What’s more, the race to produce corecore videos and participate in creating trendy content dilutes the genre’s original purpose. As one Youtuber argues, “corecore is something so unique, exclusive to the internet babies of our day and age, [but] is being wasted due to that very same generation's habit of running things to the ground for the sake of internet points."
He continues to argue that corecore is quickly becoming divorced from its political roots - its videos becoming lazy attempts to evoke a feeling that usually boils down to something like “she left and took the kids.”
One TikToker, Matt Lorence, argues that “people are taking this movement with strong political ideologies, detaching it from that, and turning it into a soulless and meaningless aesthetic trend."
Despite still offering a somewhat cathartic emotional experience, any divorcing of corecore from its central underpinnings means there can never be a meaningful art movement attached.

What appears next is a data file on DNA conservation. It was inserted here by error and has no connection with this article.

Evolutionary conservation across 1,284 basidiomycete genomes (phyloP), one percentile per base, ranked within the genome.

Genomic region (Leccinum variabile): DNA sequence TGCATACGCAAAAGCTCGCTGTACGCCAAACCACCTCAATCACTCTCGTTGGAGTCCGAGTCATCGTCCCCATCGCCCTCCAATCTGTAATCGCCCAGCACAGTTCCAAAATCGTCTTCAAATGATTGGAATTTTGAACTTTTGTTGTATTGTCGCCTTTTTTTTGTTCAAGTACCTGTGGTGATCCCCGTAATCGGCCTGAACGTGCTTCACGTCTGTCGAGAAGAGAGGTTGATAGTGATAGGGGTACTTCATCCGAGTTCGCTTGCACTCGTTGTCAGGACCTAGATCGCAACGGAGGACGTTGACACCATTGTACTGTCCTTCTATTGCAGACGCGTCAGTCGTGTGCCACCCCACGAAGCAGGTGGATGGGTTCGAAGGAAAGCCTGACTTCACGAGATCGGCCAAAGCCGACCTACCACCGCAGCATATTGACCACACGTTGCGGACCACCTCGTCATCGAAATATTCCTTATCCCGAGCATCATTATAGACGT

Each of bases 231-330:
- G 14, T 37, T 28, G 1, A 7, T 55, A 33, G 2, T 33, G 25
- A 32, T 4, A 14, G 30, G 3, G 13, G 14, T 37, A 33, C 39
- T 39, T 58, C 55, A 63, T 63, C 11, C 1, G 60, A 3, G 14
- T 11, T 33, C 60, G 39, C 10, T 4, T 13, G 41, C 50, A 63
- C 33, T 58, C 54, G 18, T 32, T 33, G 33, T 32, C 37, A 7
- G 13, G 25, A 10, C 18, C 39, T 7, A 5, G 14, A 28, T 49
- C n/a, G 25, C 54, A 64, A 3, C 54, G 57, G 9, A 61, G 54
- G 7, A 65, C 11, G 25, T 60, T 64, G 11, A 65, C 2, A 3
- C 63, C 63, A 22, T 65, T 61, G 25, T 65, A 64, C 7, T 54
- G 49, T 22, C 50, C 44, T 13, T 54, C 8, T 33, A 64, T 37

However, for many, corecore’s sheer potential is enough. Its ability to act as a critique towards social and political issues has meant the trend is considered by many to be a genuine art form curated by Gen Z.
Many find Dada-esque qualities within it – after all, is it not similar to how Dadaist artists reacted to the horrors of WWI?
While previous generations composed mixtapes, art installations, or collages from old magazines, the digital generation is simply using the medium they’ve grown up with: online content.
As a report by Yahoo claims, “[corecore] is how contemporary meme-makers respond to the horrifying realization that we are all addicted to scrolling through short-form videos. And it’s how the internet will react again, the next time the world feels a bit too dystopian.”
No matter the dilution of the corecore genre, there is no denying that it lends itself to contemporary ennui in a way that remains rooted in artistic practice. Press-Reynolds believes corecore to be a genuine movement, although not in the traditional sense - "the videos are simple but they have a lot of emotional expression — or if they don't, that's still expressing something, the absurd realness of vibelessness."
After all, what does art do if not attribute meaning to the seemingly meaningless experiences we have as humans? Perhaps then, the meta-output that is corecore is not so meta after all.